I got my first horse when I was ten, and said pony was three years old and "broke". Now'a'days I would know (in the majority of cases) that no three year old is broke enough for a ten year old to be riding without assistance unless you mean all four legs are broke and it can't do squat. My parents knew very little about horses, and I had been taking lessons for a few years and seeing as we had the land I found myself on the back of a brand new pony! Then a few moments later I was in a pile on the ground. Some situations it works out, but certainly not mine. If this horse was a dead head it might have been okay, but this horse is the SMARTEST s-o-b you'll ever meet and knew the bounds of the authority of a little girl. Fast forward some years, and that same pony now shares his pasture with four others and I still ride him. It took years to get back to where I could ride him without fault from either one of us, be it fear or pain, but it took a lot of commitment. A lot of people are surprised even after that I'm still kickin, but I'm sure a lot of kids would have let that fear live in the back of their minds for the rest of their lives. I try not to let it get to me, but still when I think of riding that horse I get really nervous, but the second my butt touches the saddle, even if he is having a bad day, all of the nervous usually go away because I get to be there with him.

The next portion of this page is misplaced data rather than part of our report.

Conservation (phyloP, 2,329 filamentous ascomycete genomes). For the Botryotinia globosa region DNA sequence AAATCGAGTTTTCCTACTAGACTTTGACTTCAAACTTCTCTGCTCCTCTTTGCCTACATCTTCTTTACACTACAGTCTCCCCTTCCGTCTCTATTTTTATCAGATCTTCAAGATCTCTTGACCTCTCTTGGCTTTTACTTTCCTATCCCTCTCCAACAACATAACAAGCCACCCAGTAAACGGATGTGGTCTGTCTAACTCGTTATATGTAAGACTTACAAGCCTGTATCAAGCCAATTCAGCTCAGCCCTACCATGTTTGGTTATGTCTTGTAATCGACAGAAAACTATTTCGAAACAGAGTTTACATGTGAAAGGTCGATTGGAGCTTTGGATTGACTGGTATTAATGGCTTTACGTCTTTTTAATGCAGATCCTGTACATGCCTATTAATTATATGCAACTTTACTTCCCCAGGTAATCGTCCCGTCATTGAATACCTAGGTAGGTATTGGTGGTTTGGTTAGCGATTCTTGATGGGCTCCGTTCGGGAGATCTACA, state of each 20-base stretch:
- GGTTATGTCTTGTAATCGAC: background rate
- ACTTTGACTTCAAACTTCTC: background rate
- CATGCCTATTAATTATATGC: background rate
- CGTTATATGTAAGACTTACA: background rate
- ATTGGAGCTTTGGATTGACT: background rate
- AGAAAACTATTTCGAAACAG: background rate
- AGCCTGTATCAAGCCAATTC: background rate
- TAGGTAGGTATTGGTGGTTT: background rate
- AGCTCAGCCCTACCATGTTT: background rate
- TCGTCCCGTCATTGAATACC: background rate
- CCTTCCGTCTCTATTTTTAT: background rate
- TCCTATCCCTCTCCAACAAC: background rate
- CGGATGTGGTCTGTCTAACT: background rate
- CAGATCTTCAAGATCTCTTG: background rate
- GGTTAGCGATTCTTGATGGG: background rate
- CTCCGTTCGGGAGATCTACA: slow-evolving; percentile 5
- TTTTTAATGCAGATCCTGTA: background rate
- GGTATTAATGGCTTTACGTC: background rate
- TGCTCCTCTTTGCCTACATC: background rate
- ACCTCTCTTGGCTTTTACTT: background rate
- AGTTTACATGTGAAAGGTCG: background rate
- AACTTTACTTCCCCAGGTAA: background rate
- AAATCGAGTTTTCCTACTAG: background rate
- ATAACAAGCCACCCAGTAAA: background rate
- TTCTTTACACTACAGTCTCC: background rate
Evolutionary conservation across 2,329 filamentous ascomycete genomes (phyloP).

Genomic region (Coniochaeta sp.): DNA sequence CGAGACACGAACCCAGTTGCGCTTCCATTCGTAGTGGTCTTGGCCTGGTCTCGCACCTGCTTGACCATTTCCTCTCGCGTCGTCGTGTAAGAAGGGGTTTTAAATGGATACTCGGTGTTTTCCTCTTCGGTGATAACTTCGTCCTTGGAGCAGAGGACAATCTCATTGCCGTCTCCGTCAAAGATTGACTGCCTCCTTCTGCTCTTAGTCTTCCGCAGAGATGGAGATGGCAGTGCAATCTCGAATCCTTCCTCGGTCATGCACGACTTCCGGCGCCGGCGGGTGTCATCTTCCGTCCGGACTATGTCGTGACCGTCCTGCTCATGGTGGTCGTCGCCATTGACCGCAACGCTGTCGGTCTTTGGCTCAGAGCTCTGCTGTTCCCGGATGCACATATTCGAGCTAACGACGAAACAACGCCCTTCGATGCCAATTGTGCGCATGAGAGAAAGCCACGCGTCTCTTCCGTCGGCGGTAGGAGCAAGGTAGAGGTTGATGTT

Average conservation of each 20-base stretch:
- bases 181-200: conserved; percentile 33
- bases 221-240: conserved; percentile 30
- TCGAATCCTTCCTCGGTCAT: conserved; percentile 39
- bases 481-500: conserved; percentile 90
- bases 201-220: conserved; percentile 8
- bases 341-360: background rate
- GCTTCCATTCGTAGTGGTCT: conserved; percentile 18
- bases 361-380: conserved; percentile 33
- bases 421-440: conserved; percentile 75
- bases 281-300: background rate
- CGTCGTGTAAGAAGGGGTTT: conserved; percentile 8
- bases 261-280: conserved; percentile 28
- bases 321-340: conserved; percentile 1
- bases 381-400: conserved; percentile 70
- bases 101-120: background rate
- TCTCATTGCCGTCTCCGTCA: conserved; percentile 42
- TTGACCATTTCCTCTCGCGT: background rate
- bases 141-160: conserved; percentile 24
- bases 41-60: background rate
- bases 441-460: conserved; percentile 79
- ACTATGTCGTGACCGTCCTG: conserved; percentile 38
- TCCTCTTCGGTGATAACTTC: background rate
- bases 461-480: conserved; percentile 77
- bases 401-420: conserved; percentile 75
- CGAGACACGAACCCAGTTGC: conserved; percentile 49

Sorry for the novel, but just my experience with parents who let their kids grow up with a young horse. I think getting my butt whopped by a horse in the long run made me a better person, but that is just because I never got to experience the clueless, only riding push-button horses phase and skipped right to a challenging, problem-horse.
I pretty much can't stand most of what people do, but I try and keep it to myself. When stubborn people start talking about all their horse knowledge I listen for as long as I can manage before I politely leave. I figure the ones willing to change will see that I'm doing something right and ask about it.